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From classroom to college or to cell

Sheriff Tompkins holds forum on ending the school-to-prison pipeline

Jule Pattison-Gordon
From classroom to college or to cell
Senator Sonia Chang-Diaz (right) asked audience members to push their legislators to act. Mark Culliton (left), CEO of College Bound Dorchester, and Will Austin, CEO at Boston School Fund, spoke as well.

Saying he wanted to turn the school-to-prison pipeline into a cradle-to-career pipeline, Steven Tompkins, Suffolk County sheriff, convened a panel of education experts at Roxbury Community College last week. “The State of Education: A Conversation About Academics in The Commonwealth” forum speakers aired views on education improvements that could help keep youth on the right path.

“The education system is really going to be a roadblock to the incarceration system,” said Tompkins.

Prison problem

The high rate of incarceration damages inmates and their families and is costly to tax payers. If new and stronger educational efforts can prevent individuals from entering the criminal justice system, the sheriff’s department predicts the commonwealth would save tens of thousands of dollars.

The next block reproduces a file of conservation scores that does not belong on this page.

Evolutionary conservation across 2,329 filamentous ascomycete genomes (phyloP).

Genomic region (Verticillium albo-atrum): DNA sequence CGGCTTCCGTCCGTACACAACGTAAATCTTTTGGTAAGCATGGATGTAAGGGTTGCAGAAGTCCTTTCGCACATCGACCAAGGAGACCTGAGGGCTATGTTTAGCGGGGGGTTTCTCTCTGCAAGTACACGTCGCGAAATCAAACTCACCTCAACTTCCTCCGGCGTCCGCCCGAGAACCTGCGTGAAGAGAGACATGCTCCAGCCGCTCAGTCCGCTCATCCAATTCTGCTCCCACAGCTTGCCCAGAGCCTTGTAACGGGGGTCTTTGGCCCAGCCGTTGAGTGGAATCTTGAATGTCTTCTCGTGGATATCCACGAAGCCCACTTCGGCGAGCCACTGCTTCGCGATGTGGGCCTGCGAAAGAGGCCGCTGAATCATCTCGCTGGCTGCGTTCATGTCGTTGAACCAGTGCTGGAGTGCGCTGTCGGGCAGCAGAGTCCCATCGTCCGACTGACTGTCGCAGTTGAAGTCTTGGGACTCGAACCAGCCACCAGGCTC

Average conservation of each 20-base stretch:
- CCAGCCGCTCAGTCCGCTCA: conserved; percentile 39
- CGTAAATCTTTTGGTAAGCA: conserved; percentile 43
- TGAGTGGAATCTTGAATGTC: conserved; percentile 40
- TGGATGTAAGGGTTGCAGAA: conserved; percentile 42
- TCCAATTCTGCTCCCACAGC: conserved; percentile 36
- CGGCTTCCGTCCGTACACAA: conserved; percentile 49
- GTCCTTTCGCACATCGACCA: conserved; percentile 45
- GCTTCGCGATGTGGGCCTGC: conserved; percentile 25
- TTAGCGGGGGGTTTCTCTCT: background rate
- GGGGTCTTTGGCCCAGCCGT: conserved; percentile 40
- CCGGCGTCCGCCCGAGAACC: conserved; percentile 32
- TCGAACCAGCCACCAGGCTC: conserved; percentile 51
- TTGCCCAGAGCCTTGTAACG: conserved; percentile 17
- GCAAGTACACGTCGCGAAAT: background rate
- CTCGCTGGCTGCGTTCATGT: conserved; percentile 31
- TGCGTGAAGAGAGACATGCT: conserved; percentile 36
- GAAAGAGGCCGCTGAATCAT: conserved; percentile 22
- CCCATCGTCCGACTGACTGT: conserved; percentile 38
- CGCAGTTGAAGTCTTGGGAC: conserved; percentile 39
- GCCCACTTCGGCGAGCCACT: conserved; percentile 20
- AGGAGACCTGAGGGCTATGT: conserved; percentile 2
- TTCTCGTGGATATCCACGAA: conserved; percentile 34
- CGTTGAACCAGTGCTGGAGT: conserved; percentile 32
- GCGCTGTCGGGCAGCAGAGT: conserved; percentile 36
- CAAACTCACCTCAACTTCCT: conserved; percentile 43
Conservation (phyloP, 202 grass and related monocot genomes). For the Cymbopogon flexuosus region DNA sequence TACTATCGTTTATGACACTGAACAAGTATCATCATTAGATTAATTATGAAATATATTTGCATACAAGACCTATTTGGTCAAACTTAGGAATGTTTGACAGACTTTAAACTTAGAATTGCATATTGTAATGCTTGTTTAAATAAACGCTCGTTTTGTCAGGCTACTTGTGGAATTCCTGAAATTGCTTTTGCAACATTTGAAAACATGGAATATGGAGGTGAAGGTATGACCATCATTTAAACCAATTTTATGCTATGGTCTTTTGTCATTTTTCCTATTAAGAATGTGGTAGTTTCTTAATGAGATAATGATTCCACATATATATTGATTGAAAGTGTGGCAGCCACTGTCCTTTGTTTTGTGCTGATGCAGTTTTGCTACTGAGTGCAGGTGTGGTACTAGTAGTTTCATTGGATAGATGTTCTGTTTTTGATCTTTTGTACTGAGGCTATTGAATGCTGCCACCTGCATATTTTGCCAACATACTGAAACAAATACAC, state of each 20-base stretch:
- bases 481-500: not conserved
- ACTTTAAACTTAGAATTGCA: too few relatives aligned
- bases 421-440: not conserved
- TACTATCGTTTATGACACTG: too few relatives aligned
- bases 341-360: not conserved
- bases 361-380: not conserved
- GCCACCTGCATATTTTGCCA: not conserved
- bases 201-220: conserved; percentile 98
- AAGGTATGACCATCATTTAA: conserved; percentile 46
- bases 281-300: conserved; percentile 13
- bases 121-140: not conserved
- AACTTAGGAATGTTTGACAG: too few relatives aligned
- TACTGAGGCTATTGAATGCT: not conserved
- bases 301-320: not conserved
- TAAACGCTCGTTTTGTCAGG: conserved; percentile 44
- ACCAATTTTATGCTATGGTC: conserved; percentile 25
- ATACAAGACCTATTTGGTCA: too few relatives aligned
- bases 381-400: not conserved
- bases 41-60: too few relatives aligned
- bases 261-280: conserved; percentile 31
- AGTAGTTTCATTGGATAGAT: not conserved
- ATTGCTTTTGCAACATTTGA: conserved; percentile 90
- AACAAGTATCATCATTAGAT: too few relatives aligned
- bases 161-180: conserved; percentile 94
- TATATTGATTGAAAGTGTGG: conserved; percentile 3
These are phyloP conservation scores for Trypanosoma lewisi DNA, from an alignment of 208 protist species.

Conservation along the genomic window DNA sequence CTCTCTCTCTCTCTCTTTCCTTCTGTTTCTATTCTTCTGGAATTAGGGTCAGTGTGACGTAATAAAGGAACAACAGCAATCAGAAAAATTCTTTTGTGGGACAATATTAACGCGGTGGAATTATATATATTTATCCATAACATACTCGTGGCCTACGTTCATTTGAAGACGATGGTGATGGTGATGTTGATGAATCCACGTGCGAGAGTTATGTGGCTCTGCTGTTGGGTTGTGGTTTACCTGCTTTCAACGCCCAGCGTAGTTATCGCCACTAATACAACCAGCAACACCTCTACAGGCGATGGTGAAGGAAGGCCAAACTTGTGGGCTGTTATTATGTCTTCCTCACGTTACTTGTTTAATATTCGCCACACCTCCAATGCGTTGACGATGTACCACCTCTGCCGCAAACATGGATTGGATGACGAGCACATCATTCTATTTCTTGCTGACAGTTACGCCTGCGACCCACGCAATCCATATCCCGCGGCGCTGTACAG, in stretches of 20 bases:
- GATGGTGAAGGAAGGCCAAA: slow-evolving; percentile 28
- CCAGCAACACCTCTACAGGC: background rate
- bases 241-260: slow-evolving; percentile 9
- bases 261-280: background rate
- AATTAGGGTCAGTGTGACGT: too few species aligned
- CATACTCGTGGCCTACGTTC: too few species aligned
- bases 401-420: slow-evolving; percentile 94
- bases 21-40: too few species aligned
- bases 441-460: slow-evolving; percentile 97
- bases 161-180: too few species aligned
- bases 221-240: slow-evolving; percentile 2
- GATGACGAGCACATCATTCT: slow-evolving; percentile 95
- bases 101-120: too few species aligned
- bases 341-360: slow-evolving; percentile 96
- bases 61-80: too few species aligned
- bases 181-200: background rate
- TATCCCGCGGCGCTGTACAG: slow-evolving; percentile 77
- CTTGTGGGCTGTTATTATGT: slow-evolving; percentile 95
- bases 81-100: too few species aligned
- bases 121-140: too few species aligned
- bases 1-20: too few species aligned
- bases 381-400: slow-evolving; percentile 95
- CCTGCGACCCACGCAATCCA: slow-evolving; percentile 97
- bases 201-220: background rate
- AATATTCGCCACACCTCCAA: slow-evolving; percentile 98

It costs $50,000 per year to incarcerate an individual, Tompkins said. By comparison it costs approximately $14,000 to educate a child in Massachusetts, and about $17,500 in Boston, said Peter Van Delft, sheriff department spokesperson.

“Something is grossly wrong with the way we are prioritizing our dollars,” Tompkins said. “Do we continue to warehouse people or do we correct situations?”

Dropped out and locked up

Education, especially college level, was cited as a major crime deterrent.

“We know if you stay in the system, you go to college, you don’t go to jail,” said Mark Culliton, CEO of College Bound Dorchester. CBD helps high school dropouts, including many gang-involved youths, get on the path to college. Those who wind up at the sheriff’s department frequently are dropouts, Culliton said.

Preventing dropouts

Panelists shared ideas on what drives students from the education system.

Culliton said the major reason youths quit school is that they are unchallenged and adults expect too little from them.